Joy Tottman is a well-known name among British hockey circles. She’s been apart of Ice Hockey UK as well as the IIHF for over 15 years. What’s even better is she is a strong woman at the top of her game. The past Olympics in Sochi, Russia was her third consecutive time officiating the Winter Games and she held the honour of being selected to run the ice for the women’s gold medal game between Canada and the United States. I caught up with her to shed a little insight into what makes a strong woman referee and to give women here in Canada a chance at stepping into another part of the best sport on Earth.
March Hockey: How did you get involved in hockey? What made you head into the disciplinary part of the game?
Joy Tottman: I first started refereeing at the age of 12. I had wanted to learn how to skate and my dad had taken me to our local rink and given me the choice of playing hockey or figure skating and I chose hockey. I was playing under 10s and when we had games no officials were turning up. My dad was one of the only parents who could skate and so he took the referee course so that we could play our games. He would then have to stay on to referee the games after my game and so he got me to take the course too so I could stay on with him. I started to enjoy the refereeing and made the switch to just refereeing at a really young age. I guess it was a way for me to be involved in the game without the physical element of playing in a boy’s team.
MH: This past Olympics was your third. How do you prepare mentally and physically for an event of that size?
JT: The physical preparation was a huge part of going to the Sochi Olympics. There was a pre-Olympic selection camp in August 2013 where we were tested on and off the ice. I had a trainer for off-ice who I saw 3 times a week and then did my own programme on the other days. Because I have a day job this meant training at 6am each morning. The mental preparation for me was all about getting game experience throughout the season and of course over the years. Making sure that I focused on each game and learned from the situations within it. It was about putting myself mentally in a place where I knew I was prepared and had done everything possible to be in the best shape and best frame of mind for the games.
MH: Where do you see the state of women’s hockey in the next 5-10 years?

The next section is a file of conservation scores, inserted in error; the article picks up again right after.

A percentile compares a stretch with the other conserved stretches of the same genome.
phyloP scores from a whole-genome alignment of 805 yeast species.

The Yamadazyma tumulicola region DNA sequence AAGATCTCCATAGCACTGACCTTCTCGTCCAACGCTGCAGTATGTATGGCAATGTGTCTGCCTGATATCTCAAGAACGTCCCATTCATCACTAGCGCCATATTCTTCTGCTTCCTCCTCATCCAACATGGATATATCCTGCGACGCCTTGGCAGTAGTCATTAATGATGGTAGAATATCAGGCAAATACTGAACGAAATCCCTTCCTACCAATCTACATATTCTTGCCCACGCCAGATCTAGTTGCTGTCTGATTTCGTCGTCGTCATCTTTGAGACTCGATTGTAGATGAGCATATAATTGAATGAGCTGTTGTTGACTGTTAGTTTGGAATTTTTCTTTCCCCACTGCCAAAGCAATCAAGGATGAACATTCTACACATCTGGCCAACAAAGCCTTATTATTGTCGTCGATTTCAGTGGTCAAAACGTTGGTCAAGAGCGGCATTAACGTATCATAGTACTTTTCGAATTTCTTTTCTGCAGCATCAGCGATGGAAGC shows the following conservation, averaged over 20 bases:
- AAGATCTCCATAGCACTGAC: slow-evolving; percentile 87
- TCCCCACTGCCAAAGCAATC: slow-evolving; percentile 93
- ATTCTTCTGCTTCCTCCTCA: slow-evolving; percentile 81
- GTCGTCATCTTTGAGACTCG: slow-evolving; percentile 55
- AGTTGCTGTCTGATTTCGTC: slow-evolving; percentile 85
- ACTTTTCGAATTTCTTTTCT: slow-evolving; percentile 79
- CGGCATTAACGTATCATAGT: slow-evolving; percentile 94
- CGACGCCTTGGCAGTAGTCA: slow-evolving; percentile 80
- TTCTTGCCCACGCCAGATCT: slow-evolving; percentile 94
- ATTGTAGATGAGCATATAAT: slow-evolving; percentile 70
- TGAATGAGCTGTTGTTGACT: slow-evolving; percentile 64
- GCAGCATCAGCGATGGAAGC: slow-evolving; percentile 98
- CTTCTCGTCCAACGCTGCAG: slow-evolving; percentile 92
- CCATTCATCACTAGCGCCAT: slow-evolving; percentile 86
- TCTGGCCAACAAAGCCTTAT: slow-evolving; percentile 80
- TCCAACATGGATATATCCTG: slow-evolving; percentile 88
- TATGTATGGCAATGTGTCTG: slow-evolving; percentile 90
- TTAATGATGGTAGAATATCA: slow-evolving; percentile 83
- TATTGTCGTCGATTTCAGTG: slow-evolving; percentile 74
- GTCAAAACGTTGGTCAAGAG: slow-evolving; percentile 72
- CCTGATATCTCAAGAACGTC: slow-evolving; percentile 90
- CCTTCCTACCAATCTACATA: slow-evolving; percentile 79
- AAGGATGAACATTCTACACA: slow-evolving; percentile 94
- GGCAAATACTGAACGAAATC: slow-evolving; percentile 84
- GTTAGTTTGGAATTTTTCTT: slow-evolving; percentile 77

JT: It is a really exciting time for women’s hockey and certainly since Torino I have seen it develop so much already. Whilst the North American teams have always been strong, the rest of the world are significantly closing the gap and the games have all become more competitive with a much higher skill level than in previous years. With the right support I see the women’s game going from strength to strength over the coming years and I think the Sochi games was a fantastic advert for women’s hockey and a sign of what is to come for us.
MH: Are there any NHL referees you pattern your game after or look up to?
JT: I have a huge amount of respect for all the NHL referees. One of the nicest parts of being at the Olympics is the chance to be on the same officiating team as the NHL referees – the guys who get paid to do this as their day job. The chance to learn from them, to ask them questions and to watch them on the ice is a real privilege and I can honestly say I have learned so much from all of them. To single one out is really tough although I have to say the support and encouragement I have had from Don Van Massenhoven over the years has been incredible. I met him in Torino in 2006 and he has been in touch ever since with support and words of advice which I really appreciate.
MH: Do you think there would be enough support to hold a professional women’s league? What about in GB hockey?
JT:I think certainly we are getting to the point where it would be really exciting to see a professional women’s league. I hear from my USA colleagues about women’s college hockey and feel very jealous that they get to officiate such a high level women’s game regularly. Women’s hockey in GB has definitely grown and developed over the years and I feel with the right level of support and investment it has the potential to produce the most successful GB hockey team yet. I think the world is waking up and realizing women’s hockey is here, it is exciting and it has so much to offer us all.